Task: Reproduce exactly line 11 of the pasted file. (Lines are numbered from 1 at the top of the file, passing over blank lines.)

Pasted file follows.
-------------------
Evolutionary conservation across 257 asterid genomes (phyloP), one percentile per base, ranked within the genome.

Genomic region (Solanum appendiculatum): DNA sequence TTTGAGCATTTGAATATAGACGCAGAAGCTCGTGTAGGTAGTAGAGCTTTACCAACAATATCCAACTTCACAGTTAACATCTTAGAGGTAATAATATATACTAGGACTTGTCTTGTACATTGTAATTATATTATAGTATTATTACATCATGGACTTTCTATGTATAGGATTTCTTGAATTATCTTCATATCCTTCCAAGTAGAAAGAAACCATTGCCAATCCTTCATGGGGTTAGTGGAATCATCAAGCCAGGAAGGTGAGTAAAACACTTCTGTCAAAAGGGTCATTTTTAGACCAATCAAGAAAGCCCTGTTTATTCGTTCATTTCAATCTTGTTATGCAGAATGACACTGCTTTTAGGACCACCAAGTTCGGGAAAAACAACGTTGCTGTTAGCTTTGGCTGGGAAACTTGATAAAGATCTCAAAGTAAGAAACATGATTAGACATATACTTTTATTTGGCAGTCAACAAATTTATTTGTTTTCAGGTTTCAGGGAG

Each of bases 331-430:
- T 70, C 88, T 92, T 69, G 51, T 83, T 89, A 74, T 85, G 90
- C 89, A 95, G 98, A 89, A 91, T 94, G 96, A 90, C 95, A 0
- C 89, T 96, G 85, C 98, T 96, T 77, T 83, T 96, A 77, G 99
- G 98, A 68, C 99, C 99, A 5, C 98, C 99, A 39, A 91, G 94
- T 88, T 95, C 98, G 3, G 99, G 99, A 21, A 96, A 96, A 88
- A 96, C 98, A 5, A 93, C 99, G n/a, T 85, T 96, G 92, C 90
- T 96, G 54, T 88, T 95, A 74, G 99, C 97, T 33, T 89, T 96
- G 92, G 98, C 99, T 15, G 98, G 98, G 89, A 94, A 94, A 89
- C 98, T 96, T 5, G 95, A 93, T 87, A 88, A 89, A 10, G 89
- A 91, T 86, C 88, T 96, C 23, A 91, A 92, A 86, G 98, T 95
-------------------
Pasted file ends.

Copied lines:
- G 92, G 98, C 99, T 15, G 98, G 98, G 89, A 94, A 94, A 89